Nalani Balutski is from Kahaluʻu, Oahu, and is a Research & Assessment specialist faculty member at the University of Hawaiʻi at Mānoa (UHM). She is the Principal Investigator for several federal grants that support Native Hawaiian higher educational access and success. Nalani is an Educational Administration doctoral student at UHM and previously served on the H-PEA board.
by Gina Cardazone & Ryan Tolman, University of Hawaiʻi at Mānoa
Social network analysis (SNA) can be a useful means of evaluating collaborations between individuals, organizations, or other entities. This hands-on demonstration of social network analysis will include an overview of SNA and examples of how SNA has been used in evaluation, as well as a guided introductory step-by-step “tour” of the SNA software program UCINET. The examples will highlight varied approaches to data collection and analysis, with an emphasis on how evaluation studies can benefit from SNA. The step-by-step guided tour will introduce attendees to the basics of preparing and importing data, quantifying and visualizing networks, and presenting their data. Attendees will also be given a brief overview of other SNA software options.
Please note: Attendees who wish to take part in the guided demonstration must bring their own PC laptop computers with UCINET software pre-installed. A 90-day free trial of UCINET is available for download at https://sites.google.com/site/ucinetsoftware/downloads
Evaluators can use Access to manage data—from data entry to creating reports. This two-day workshop will cover the basics of Access database tables and queries. We will guide you through the process by providing hands-on exercises that will give you the knowledge of creating tables and working with sample data to create common types of queries.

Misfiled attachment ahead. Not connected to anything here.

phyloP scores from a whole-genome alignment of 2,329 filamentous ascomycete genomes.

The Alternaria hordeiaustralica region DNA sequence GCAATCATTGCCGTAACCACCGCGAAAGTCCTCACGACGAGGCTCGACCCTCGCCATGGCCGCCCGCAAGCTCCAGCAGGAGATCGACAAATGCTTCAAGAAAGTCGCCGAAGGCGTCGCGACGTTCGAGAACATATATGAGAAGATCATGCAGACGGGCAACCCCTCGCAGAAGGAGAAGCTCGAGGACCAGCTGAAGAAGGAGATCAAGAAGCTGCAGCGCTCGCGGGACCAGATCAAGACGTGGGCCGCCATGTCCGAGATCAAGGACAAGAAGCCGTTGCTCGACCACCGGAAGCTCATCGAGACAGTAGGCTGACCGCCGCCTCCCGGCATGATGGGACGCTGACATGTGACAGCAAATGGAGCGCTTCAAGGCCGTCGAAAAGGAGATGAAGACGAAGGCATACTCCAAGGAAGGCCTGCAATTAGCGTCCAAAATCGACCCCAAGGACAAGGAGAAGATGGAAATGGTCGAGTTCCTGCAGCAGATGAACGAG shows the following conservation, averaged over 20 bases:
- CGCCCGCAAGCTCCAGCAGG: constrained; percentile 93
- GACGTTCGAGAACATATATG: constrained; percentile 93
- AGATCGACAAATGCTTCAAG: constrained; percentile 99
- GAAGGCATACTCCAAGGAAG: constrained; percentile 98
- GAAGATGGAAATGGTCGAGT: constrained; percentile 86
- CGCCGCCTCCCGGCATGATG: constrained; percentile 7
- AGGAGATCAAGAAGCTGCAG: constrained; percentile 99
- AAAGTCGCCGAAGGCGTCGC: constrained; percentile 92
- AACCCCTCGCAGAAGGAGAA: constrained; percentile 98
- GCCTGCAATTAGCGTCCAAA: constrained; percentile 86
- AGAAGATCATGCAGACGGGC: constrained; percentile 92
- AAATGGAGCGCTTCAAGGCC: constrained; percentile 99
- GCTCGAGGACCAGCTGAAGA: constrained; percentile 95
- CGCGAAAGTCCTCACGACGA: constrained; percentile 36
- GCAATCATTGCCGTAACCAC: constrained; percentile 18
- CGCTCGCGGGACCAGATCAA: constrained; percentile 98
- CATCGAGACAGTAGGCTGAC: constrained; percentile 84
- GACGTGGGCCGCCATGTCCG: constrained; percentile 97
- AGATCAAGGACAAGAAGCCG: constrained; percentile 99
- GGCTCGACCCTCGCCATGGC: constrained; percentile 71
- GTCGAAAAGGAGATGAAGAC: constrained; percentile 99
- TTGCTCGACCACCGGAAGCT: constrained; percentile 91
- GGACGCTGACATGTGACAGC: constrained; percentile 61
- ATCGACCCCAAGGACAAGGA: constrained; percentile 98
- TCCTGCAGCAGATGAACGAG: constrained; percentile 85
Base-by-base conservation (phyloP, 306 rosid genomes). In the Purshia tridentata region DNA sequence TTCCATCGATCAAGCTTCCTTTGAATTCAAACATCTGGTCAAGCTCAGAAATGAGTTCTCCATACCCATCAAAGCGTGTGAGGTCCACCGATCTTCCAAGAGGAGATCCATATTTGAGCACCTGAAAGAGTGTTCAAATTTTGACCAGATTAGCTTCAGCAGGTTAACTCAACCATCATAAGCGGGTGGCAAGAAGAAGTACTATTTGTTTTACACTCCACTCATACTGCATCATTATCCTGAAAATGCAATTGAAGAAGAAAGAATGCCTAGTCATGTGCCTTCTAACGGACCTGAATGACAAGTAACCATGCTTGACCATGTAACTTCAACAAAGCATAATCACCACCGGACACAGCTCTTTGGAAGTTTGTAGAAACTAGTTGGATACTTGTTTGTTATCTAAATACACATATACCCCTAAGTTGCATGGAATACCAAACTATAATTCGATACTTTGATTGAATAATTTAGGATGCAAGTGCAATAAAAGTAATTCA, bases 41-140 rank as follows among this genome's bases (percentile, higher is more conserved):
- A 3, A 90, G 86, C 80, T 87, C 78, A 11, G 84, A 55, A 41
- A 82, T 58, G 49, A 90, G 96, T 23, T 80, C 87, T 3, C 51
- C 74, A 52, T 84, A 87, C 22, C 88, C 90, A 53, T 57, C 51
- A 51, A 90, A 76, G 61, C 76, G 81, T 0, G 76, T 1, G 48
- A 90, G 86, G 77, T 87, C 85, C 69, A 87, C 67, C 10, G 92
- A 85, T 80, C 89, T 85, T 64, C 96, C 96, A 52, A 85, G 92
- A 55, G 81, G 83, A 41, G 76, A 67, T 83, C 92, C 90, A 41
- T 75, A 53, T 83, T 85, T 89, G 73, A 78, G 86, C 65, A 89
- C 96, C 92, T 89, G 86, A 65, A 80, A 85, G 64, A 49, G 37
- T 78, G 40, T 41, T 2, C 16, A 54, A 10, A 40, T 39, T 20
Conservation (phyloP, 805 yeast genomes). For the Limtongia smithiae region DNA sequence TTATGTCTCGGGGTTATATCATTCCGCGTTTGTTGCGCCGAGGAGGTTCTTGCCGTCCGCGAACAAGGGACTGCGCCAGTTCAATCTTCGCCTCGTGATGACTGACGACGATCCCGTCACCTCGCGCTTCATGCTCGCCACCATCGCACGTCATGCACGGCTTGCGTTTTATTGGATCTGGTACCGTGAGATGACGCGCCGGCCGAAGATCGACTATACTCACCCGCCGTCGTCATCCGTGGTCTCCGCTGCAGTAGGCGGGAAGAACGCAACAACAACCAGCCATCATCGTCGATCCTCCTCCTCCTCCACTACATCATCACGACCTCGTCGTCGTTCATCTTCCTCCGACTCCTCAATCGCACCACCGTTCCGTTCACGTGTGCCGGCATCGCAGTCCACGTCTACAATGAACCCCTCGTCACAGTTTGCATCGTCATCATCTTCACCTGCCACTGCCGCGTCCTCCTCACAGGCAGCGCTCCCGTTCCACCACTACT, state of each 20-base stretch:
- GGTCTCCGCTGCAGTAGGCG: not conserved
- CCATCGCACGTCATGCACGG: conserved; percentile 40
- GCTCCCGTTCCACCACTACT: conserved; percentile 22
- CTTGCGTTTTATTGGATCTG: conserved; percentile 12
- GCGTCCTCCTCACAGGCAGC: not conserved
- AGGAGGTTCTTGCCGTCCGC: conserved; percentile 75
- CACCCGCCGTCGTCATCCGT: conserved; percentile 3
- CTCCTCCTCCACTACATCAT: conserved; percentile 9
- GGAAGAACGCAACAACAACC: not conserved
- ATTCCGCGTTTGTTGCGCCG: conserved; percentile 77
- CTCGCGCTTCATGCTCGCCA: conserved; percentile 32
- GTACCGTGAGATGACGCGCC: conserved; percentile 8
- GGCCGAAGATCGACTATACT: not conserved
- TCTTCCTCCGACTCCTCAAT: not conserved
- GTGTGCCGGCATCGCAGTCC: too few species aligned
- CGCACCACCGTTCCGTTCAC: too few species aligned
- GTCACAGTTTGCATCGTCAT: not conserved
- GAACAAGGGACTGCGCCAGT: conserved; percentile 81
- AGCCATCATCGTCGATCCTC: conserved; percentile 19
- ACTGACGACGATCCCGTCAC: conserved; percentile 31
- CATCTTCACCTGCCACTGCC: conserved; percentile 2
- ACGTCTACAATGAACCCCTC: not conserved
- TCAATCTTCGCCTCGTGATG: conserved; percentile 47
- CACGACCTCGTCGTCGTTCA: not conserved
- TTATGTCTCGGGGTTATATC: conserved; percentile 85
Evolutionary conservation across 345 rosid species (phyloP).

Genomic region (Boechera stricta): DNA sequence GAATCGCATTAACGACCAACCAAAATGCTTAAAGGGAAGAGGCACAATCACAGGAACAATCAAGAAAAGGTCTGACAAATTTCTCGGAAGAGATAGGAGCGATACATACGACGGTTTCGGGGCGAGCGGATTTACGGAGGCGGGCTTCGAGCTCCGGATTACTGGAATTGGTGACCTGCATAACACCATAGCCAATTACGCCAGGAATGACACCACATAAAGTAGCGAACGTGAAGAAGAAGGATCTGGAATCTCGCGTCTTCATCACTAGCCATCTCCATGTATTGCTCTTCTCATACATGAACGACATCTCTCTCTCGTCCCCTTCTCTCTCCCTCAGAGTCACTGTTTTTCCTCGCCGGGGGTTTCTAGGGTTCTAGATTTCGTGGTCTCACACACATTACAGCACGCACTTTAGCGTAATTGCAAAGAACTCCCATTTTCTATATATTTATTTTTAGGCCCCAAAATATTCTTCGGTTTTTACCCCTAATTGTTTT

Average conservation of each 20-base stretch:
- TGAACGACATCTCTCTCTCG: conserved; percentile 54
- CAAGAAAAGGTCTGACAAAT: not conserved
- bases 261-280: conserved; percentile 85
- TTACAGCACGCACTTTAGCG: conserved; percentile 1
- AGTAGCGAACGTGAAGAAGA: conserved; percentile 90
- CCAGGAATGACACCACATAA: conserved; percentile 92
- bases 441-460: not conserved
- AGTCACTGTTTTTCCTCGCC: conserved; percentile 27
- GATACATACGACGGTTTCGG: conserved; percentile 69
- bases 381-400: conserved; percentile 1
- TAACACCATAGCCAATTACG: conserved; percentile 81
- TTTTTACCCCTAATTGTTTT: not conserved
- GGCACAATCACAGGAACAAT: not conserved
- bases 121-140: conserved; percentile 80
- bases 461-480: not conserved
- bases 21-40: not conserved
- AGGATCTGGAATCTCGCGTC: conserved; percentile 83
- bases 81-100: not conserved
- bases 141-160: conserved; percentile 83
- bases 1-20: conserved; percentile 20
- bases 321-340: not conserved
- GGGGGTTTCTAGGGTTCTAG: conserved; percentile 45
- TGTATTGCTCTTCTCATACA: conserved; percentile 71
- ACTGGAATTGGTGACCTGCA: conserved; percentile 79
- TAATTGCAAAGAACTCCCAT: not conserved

FACILITATOR: Jason Badua currently works at Hui Ho‘omalu, a program of Partners in Development Foundation, as a Quality Assurance & Improvement Specialist. He graduated from Hawai‘i Pacific University with a Bachelor’s in Business Administration. Jason uses Access to manage and analyze various forms of data in his line of work.Workshop Flyer
Learn the power of Excel’s vlookup (vertical look up) and pivot tables to efficiently manage and analyze data. We’ll walk you through real-life examples and then you will practice using a sample data set (or bring your own data set). We have tips for getting vlookup and pivot table to work on the first try!
FACILITATORS. Monica Stitt-Bergh and Nalani Balutski regularly use Excel to manage and analyze evaluation data. They’re self-taught Excel users and believe in sharing knowledge.
Monica Stitt-Bergh is an assistant specialist at the Assessment Office, University of Hawai‘i at Mānoa. She serves as a consultant for and offers workshops on program-level assessment of student learning and program evaluation. Her classroom experience includes teaching courses on written communication and social science research methodology. She has published articles and book chapters on writing program evaluation, self assessment, and writing-across the curriculum.
Nalani Balutski is the Research & Evaluation Coordinator for Kōkua a Puni Native Hawaiian Student Services with the Hawai‘inuiākea School of Hawaiian Knowledge, University of Hawai‘i at Mānoa. Her research involves Native Hawaiian students within the UH system and she has designed and conducted internal evaluation activities for Title III programs.
See our Resources page for a link to the National Science Foundation's 2010 User-Friendly Handbook for Project Evaluation.
Short presentation and talk story with Dr. Ernest R. House, a prominent evaluation theorist and practitioner well known for his attention to values and ethics in evaluation. Dr. House has graciously agreed to speak about his work on evaluation standards and how the concepts can be/are being applied or used by evaluators generally and in specific evaluation contexts.